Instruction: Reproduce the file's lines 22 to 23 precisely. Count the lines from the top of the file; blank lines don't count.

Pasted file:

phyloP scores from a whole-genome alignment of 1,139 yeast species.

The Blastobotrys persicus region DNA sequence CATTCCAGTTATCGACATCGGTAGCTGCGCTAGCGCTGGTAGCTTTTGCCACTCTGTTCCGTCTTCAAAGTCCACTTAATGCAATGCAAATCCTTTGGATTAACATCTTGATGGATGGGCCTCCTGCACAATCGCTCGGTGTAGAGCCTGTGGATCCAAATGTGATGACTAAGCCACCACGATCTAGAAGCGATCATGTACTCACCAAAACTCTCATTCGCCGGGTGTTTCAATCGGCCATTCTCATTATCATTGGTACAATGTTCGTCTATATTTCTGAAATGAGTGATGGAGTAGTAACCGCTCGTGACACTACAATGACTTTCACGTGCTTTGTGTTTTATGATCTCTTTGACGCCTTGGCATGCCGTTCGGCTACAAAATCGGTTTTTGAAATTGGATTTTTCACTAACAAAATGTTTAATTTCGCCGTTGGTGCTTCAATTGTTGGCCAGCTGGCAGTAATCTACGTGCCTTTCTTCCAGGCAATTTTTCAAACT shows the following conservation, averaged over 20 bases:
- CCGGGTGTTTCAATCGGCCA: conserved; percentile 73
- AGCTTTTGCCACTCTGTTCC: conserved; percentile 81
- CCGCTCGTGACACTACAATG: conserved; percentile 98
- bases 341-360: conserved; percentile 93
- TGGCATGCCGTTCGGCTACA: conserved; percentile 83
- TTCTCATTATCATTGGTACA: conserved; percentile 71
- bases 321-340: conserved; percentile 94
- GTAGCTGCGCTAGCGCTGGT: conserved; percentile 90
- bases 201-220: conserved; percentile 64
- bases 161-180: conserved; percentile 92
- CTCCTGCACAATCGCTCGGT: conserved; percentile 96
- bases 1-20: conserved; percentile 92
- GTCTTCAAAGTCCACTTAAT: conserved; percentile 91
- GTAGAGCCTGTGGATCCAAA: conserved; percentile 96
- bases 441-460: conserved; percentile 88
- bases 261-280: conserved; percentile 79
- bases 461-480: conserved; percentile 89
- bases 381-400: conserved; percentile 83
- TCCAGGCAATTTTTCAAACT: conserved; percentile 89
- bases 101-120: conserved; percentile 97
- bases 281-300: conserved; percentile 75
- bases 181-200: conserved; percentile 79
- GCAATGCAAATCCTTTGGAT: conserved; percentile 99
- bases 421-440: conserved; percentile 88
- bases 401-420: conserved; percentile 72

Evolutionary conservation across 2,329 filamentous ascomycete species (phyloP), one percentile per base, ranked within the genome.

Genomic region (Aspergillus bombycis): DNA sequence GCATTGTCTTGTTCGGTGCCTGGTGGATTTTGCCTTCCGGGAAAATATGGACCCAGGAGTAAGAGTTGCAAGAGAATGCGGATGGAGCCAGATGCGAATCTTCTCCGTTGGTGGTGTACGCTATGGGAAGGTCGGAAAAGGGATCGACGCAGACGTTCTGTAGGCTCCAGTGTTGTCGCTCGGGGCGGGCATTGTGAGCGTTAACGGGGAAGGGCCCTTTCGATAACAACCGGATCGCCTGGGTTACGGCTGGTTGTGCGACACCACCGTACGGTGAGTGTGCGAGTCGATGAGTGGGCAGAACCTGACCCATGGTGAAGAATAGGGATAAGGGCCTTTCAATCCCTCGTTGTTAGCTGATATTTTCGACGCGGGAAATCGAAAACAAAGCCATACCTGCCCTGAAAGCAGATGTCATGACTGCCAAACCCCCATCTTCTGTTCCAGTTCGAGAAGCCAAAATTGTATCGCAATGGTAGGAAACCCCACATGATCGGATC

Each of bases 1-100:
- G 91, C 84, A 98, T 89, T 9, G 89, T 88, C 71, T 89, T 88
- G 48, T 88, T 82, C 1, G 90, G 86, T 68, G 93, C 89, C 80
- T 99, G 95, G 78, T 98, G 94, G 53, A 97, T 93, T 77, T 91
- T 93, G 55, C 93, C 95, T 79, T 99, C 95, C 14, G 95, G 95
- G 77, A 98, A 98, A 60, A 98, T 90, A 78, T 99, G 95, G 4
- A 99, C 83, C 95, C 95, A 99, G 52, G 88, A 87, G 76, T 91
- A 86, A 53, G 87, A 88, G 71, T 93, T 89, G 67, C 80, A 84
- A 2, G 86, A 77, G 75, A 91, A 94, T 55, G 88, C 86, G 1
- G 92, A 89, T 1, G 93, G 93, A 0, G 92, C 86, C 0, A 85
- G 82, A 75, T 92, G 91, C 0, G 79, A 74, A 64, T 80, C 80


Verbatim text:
- bases 101-120: conserved; percentile 97
- bases 281-300: conserved; percentile 75